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Fairlee Seeks to Renovate Historic Town Hall Building

  • Fairlee Town Clerk Georgette Wolf-Ludwig works at her desk in Fairlee, Vt, on Jan. 17, 2017. (Valley News - Jennifer Hauck) Copyright Valley News. May not be reprinted or used online without permission. Send requests to permission@vnews.com.

  • Fairlee voters will be asked on Feb. 14 to approve an $850,000 bond to renovate the Town Hall building in Fairlee, Vt. (Valley News - Jennifer Hauck) Copyright Valley News. May not be reprinted or used online without permission. Send requests to permission@vnews.com.

  • Fairlee zoning administrator Chris Brimmer makes scans of water storage plans at the Town Hall in Fairlee, Vt., on Jan. 17, 2017. (Valley News - Jennifer Hauck) Copyright Valley News. May not be reprinted or used online without permission. Send requests to permission@vnews.com.

  • This portrait was found in the basement of the Fairlee Town Hall, the identity of the man is not known. Fairlee, Vt., voters will be asked on Feb. 14 to approve an $850,000 bond to renovate the Town Hall building. (Valley News - Jennifer Hauck) Copyright Valley News. May not be reprinted or used online without permission. Send requests to permission@vnews.com.



Valley News Correspondent
Wednesday, January 18, 2017

Fairlee — A bond proposal of just under $850,000 to complete renovations to the historic town hall will be presented to the public tonight during an informational hearing.

The 6:30 p.m. hearing in town hall will be followed by a bond hearing on Feb. 6 and a townwide vote on Feb. 14.

“This is a project to get the building completed,” Selectboard Vice Chairman Jay Barrett said.

The project has the support of the board, budget committee and historical society, and if approved, would address “all deferred maintenance,” according to a brochure on the project.

Of the $846,500 bond, 60 percent is slated for maintenance and the remaining 40 percent is to address handicap accessibility issues, the town said in a brochure titled “Fairlee Town Hall, Heart of Our Community.” The town is hoping to receive about $100,000 in federal and state grants, but that is uncertain right now. If voters pass the bond, Barrett said, the Selectboard anticipates work would begin in April and be completed by early fall.

The project would remedy all existing fire safety issues, upgrade heating and ventilation systems, and install an elevator to make the second floor handicap accessible and bring the entire building into compliance with the federal Americans With Disabilities Act.

The building’s tin ceiling also would be restored, plaster walls would be repaired, a handicap-accessible bathroom would be constructed and a basement stairwell would be replaced.

The Colonial Revival building, in the heart of Fairlee Village, was completed in 1914 after a fire destroyed the opera house, library and meetinghouse.

The building was added to the National Register of Historic Places in 2014.

Many improvements have been made in the last 20 years using money voters approved from a capital budget, said Barrett, an architect in White River Junction who has done a lot of pro bono work on the building.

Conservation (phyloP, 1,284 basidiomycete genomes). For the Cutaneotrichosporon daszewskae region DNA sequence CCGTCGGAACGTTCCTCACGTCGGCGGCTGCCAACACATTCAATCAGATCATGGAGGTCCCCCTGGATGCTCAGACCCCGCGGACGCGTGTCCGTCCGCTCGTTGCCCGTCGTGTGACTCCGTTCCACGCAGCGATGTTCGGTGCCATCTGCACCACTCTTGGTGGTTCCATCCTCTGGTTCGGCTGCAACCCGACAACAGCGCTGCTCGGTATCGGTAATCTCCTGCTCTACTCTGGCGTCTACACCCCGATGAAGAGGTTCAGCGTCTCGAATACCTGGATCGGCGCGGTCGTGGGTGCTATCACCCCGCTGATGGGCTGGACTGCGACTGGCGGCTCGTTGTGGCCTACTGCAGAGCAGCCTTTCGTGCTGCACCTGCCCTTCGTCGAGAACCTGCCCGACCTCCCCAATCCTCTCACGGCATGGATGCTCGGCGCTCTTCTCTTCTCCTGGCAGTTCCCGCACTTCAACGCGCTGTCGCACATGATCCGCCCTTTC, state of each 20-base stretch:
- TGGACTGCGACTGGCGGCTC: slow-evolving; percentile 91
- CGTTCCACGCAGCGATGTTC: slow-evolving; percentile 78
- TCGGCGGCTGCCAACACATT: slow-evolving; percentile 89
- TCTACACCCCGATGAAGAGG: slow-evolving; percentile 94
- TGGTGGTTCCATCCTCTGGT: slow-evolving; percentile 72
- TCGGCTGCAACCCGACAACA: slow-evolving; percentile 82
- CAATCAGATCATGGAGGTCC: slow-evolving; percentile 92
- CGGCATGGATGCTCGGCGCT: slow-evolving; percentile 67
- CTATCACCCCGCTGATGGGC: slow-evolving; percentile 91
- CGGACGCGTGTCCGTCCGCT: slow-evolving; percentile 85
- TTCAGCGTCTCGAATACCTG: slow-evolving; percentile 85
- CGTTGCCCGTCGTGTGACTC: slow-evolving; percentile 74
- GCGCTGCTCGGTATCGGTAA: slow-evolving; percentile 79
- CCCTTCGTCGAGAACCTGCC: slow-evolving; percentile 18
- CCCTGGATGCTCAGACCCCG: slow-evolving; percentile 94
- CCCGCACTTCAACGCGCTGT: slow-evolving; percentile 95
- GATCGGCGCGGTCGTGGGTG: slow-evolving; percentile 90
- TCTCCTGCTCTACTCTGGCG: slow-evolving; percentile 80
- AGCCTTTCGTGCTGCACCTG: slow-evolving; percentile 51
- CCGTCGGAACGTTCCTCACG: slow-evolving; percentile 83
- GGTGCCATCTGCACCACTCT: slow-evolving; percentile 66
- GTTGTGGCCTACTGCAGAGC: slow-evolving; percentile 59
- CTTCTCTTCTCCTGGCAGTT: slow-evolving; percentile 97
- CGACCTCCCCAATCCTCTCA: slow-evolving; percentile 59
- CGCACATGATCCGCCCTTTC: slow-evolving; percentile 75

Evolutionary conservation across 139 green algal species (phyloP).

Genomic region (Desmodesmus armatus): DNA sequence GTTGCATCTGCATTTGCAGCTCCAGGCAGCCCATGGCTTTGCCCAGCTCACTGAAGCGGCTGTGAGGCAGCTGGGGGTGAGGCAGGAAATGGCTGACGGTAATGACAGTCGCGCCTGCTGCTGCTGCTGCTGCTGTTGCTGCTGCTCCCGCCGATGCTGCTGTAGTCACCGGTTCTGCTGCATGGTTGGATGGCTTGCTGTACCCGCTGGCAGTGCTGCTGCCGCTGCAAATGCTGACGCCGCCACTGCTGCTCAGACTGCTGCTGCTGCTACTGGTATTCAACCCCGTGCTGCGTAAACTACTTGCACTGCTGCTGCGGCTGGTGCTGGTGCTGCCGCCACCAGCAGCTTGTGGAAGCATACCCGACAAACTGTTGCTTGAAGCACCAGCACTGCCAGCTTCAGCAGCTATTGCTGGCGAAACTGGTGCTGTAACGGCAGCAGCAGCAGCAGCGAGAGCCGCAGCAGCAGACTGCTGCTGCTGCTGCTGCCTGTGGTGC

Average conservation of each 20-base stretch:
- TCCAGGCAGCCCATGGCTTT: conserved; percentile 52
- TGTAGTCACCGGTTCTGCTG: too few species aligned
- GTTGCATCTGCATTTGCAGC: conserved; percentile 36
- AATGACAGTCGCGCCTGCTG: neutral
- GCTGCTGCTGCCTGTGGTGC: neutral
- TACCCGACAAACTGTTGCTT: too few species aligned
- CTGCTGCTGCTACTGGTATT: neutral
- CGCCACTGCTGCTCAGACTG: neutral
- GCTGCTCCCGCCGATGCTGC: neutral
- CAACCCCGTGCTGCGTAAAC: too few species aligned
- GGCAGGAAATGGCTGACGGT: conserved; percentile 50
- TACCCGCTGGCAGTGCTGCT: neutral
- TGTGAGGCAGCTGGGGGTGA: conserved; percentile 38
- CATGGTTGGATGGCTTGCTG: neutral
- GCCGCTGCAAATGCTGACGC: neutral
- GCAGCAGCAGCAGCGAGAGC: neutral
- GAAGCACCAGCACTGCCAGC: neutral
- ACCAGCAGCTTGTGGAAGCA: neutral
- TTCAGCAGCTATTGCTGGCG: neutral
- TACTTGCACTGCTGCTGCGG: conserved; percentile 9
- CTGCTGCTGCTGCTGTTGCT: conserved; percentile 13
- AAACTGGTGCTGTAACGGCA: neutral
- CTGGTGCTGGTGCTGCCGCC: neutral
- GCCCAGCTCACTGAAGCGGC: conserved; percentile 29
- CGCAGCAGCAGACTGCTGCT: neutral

Those improvements included a new slate roof, rewiring of the electrical system, new sprinkler and alarm systems and the installation of steel beams to reinforce the second floor.

“We probably have done about $500,000 worth of work,” Barrett said.

The first floor spans 3,600 square feet and the second floor is 3,800 square feet, but the second floor currently is not available for large public gatherings because it is not handicap accessible and the fire escapes are not safe or up to code, Barrett said. The second floor’s seating capacity is 350.

“It is a wonderful space,” Barrett said. “It could be used for performances, exhibits and Town Meeting.”

Other possible uses listed in the brochure include movies, dance classes, weddings, emergency shelters and senior activities.

Barrett and Selectboard Chairman Peter Berger said they have heard questions from some residents as to why a bond is being proposed and whether it would be less expensive to build a new town hall altogether.

Barrett said the town offices must be at least 4,000 square feet and abandoning the town hall for a new, smaller building likely would cost more.

Continuing the work in a piecemeal fashion or putting aside money in the capital budget also would end up costing more, the board members said.

“We feel it will be less expensive in the long term for voters,” Berger said. “If we continue with the method we have done in the past, it would increase the tax rate more and likely be more expensive down the road.”

Another issue has to do with the extent of work being planned with the bond.

“We basically have run out of options to just do specific jobs without disrupting the whole building,” Barrett said. “It is no longer realistic or cost effective to do the work piecemeal.”

According to the brochure, the tax impact of the bond the first year would range from $56 on a $200,000 property to $142 on a property assessed at $500,000.

The amount steadily decreases over the life of the bond to $37 ($200,000 assessed valuation) to $93 ($500,000 valuation) in the final year.

Asked to gauge residents’ feelings about the bond proposal, Barrett said he is hopeful support is there based on the building upgrades that already have been completed.

“Our feeling is the building is well-supported and this will continue,” he said. “We hope people will come out and ask questions and find out more, so if there is misinformation out there, it will go away.”

Patrick O’Grady can be reached at pogclmt@gmail.com.